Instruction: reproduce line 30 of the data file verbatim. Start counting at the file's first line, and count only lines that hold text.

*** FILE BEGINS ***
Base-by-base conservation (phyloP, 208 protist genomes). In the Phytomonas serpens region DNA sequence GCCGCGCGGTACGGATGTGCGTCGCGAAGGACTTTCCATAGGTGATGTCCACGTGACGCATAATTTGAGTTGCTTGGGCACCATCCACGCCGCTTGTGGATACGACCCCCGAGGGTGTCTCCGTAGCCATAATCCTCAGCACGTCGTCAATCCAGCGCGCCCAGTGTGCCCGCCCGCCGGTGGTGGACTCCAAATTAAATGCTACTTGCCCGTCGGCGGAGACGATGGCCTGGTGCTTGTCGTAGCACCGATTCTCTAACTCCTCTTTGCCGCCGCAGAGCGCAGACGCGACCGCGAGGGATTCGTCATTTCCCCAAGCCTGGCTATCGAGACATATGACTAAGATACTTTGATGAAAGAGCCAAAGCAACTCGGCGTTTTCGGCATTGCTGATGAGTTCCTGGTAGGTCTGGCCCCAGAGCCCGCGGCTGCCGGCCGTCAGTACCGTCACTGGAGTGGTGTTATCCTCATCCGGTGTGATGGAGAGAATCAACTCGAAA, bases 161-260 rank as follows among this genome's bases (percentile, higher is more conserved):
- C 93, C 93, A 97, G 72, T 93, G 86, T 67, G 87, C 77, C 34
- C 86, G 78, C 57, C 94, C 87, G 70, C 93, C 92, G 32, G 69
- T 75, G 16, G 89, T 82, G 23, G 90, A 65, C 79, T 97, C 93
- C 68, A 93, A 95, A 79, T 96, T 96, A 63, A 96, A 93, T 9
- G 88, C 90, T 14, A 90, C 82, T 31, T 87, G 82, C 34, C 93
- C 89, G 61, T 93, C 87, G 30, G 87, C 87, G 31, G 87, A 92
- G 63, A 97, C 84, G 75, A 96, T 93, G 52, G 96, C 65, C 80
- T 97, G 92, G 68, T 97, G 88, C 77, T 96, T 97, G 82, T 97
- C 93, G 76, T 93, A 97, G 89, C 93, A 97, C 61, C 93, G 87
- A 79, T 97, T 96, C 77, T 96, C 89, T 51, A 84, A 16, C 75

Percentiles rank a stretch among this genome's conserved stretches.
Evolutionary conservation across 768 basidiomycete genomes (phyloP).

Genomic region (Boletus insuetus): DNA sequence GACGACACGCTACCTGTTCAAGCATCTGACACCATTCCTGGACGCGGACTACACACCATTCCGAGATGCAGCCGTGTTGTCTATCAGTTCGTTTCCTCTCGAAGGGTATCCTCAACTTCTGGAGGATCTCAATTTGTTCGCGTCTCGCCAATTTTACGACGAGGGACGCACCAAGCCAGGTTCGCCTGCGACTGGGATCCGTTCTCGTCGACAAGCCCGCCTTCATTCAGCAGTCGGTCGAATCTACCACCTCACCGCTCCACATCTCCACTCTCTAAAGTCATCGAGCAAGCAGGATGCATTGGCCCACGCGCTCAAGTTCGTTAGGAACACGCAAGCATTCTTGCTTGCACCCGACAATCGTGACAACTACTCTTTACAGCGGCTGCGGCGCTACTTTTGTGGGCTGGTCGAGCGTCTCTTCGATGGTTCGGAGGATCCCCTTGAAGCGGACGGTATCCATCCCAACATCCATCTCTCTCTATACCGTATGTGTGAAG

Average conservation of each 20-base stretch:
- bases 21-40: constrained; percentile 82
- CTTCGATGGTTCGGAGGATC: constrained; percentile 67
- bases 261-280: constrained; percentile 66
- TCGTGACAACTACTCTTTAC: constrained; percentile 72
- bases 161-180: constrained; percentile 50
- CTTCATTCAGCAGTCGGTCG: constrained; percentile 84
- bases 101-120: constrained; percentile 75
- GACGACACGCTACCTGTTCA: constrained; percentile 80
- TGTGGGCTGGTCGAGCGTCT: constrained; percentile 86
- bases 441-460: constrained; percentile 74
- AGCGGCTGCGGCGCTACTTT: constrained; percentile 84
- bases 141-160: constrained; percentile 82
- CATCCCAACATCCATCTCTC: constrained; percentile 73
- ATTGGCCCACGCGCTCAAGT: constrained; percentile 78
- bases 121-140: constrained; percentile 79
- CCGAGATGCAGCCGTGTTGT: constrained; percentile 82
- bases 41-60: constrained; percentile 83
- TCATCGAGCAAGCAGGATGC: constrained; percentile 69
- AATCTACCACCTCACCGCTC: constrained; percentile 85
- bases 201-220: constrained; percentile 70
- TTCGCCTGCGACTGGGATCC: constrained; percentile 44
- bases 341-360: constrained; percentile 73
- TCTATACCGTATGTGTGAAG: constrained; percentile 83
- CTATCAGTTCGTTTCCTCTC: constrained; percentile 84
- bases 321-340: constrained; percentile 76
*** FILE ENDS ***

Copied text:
- bases 121-140: constrained; percentile 79